*--I always found it a little creepy that Grace Kelly had her fatal auto accident on the same road from that famous sequence in To Catch A Thief when she terrified John Robie (Cary Grant) by barreling around those narrow roads to evade the authorities shadowing Robie. Clearly, she was not attempting suicide with her younger daughter in the car with her, but if she had been alone (and if the autopsy hadn't shown signs of a stroke), there probably would have been whispers about it to this day.

. . .and Don Mattingly must be fired (bye Ned--don't let the door hit you in the @$$ on the way out!).

How Interesting! (Was Grace Kelly)...nt



Yeah, Eeyn, I agree but I'd point out two things


First, sometimes the results just speak for themselves.  If it's stupid and it works..... . The other is that I'm sure not how useful a rational approach is when trying to figure out the thought process for a suicidee.  

In the medical community, death is known as Chuck Norris Syndrome. 

He got "lucky"


with the fire.  The passenger compartment didn't look crushed.

Well, I'd say the compartments that matter are the ones


that house the brain and all them squishy things in a fella's chest.

In the medical community, death is known as Chuck Norris Syndrome. 

Ha! See eeyn, Your Threads do Grow Exponentially!...nt



Bah humbug


150+ comments and not one,  not even one,  addressing the incredibly interesting and absolutely crucial issues raised in the diary.  Not even a simple "Eeyn,  you're wrong."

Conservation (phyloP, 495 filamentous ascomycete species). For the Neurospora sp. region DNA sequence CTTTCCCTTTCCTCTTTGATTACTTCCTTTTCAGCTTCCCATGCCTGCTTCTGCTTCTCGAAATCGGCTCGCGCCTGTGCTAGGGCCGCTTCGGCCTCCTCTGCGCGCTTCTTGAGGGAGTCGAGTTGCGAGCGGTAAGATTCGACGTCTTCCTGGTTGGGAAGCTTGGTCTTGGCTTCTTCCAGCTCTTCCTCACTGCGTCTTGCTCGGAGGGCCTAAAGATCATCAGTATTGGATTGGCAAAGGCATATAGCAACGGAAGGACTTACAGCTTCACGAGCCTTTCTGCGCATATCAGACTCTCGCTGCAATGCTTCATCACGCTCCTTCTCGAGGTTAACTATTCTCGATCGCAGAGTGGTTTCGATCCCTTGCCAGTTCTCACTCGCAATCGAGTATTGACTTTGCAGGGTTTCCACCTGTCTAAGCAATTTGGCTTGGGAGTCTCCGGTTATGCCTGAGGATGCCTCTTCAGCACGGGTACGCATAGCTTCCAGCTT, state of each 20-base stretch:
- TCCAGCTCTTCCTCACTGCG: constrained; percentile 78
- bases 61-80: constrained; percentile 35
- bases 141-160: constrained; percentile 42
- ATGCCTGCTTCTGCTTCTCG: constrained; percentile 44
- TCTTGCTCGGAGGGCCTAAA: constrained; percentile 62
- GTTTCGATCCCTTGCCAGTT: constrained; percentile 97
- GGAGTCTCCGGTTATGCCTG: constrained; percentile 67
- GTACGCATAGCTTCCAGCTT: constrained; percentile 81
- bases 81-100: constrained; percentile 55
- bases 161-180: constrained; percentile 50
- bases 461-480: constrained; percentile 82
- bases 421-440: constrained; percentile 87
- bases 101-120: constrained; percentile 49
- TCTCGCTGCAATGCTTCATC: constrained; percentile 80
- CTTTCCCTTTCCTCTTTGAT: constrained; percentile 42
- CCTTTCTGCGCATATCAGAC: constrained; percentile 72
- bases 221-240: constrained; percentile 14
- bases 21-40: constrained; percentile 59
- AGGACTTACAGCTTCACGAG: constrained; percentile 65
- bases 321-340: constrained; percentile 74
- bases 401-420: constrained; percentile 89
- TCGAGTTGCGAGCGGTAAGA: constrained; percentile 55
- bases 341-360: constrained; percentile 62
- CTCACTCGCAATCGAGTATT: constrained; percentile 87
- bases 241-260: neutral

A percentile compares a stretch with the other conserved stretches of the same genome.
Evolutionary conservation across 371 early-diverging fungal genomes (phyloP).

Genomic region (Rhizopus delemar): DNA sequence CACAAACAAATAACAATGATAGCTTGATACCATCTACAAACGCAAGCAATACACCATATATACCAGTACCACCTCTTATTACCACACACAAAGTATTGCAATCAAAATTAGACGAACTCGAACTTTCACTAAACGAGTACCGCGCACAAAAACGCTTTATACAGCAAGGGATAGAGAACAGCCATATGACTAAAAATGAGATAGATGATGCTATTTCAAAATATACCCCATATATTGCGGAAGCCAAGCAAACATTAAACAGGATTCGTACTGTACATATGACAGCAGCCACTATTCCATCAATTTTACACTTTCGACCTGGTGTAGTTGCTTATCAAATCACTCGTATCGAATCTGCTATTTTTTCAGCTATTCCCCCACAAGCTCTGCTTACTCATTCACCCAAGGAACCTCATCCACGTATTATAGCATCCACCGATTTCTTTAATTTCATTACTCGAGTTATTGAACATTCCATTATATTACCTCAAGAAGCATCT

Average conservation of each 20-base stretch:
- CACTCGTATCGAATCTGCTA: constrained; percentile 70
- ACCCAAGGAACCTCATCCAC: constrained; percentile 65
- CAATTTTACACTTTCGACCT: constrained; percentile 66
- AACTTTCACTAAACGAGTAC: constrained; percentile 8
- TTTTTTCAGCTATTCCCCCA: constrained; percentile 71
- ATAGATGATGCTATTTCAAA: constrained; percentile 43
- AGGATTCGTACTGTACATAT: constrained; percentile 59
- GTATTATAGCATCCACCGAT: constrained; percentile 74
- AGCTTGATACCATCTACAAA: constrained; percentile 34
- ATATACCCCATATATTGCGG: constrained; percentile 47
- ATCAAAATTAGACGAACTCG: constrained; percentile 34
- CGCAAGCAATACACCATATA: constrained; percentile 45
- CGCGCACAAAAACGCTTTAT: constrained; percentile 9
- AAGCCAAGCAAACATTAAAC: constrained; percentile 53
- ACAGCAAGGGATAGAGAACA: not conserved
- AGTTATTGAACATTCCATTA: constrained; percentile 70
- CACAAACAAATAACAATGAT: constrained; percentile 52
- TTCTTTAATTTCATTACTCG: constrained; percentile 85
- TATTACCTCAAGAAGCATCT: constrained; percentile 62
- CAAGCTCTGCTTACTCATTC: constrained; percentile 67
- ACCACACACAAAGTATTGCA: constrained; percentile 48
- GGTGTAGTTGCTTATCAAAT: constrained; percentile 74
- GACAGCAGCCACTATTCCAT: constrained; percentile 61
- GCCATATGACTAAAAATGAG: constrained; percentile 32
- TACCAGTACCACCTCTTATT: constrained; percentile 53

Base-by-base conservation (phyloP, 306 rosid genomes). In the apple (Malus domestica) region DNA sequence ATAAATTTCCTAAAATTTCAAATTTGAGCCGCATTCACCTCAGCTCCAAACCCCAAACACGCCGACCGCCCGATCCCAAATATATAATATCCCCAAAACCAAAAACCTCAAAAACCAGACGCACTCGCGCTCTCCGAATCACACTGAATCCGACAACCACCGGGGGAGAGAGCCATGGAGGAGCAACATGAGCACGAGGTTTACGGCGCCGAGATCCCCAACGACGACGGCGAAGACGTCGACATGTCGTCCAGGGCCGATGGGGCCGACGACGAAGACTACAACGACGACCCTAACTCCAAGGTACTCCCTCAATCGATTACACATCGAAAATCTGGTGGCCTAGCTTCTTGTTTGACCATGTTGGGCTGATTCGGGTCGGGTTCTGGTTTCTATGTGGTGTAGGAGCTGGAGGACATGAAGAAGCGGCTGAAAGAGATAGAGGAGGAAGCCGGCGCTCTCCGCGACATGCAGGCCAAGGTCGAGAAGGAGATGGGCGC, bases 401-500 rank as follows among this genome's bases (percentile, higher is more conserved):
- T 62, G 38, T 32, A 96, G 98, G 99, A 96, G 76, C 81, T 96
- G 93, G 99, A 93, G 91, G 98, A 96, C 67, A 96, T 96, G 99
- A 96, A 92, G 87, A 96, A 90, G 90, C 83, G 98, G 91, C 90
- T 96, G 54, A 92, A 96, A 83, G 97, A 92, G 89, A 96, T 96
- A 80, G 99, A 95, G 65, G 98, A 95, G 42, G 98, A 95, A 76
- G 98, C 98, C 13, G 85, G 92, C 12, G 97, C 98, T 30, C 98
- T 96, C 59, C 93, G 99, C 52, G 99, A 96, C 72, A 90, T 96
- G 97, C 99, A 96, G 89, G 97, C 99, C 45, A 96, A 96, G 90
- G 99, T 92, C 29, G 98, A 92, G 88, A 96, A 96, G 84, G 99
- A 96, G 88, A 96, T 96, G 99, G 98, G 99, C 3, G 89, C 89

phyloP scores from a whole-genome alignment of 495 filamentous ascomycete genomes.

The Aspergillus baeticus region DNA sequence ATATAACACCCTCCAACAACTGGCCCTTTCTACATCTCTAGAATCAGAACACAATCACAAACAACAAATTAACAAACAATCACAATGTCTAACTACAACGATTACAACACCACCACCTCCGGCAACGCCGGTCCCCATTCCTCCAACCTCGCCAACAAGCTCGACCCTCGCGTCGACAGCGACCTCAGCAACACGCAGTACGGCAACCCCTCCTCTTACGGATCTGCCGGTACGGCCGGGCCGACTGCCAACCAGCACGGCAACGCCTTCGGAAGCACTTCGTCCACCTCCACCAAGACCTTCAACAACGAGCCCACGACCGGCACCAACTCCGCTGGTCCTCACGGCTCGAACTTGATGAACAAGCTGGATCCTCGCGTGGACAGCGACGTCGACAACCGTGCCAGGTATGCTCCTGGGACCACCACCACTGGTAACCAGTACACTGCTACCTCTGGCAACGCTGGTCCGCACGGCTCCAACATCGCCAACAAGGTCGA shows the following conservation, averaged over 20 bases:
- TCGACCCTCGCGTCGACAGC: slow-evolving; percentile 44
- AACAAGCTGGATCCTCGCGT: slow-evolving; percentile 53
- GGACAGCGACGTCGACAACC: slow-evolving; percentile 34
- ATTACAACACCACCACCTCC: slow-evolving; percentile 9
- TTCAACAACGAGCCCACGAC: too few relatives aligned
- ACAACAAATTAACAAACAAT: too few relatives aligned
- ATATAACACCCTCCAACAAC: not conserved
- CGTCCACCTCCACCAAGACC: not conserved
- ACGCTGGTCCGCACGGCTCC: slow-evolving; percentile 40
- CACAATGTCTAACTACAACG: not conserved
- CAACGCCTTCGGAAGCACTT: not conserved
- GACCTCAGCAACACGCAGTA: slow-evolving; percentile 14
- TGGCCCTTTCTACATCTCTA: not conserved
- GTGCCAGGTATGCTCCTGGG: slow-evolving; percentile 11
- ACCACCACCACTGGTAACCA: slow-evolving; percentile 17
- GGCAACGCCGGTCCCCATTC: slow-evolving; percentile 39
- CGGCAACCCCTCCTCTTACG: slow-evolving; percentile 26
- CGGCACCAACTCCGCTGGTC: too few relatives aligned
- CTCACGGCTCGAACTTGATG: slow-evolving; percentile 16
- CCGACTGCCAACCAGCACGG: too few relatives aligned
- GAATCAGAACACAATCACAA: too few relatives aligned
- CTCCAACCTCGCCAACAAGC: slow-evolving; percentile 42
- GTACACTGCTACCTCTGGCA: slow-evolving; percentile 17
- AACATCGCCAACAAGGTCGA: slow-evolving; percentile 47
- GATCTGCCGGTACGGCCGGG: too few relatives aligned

Hey man, I did my thing.



In the medical community, death is known as Chuck Norris Syndrome. 

Suicide is So Distinct a Possibility as to Be a Major...



....consideration. Some aspects of the accident are so improbable as to make Suicide a probably.


So yes, Suicide, a Corporation, or Black Ops seem likely...and of equal probability.


Best Wishes, Traveller



People who commit suicide send messages saying they are hot on a major story a few hours before?


Suicide is totally out of the question here.

This was clear enough to Larkin, whose patriotism rested on the notion that England was the worst place on earth with the possible exception of everywhere else.

MA, I disagree


I'm speculating for lack of anything better to do.  Suicide certainly seems plausible but I wouldn't attempt a guess as to whether or not it's probable.  You're categorically ruling it out, unless you have some inside scoop on the dude's mental state, you're speculating to a far greater degree than I am.

In the medical community, death is known as Chuck Norris Syndrome. 

Point Well Taken, I was being Gererous in Interpretations...nt



The Director of National Intelligence


gets to openly and flatly lie under oath to Congress w/out any repercussions. 


I don't think there's much question that our surveillance state doesn't have to play by the rules.


Re: linking this to Snowden, I'm reminded of a tweet by a reporter at The Atlantic: In Dulles UAL lounge listening to 4 US intel officials saying loudly leaker & reporter on #NSA stuff should be disappeared.


Who knows what happened, but would anyone be particularly surprised that Michael Hastings was "disappeared" by a US intelligence agency? There's a national security exception to due process after all.


A Flaming Death On A Public Street. . .

M Scott Eiland's picture

. . .hardly counts as "disappeared." Leaving for work/home/the neighborhood bar one day and never returning and not leaving a trace is more that trope.

. . .and Don Mattingly must be fired (bye Ned--don't let the door hit you in the @$$ on the way out!).

Conspicuous is a bonus


if the intention is to intimidate others into silence.

Fair point - it's very conspicuous


which probably makes it less likely to be an intelligence operation.


Who knows, tho. This reporter brought down a NATO commander, recently went into hiding, and contacted WikiLeaks's general counsel about his national security reporting on the day he died.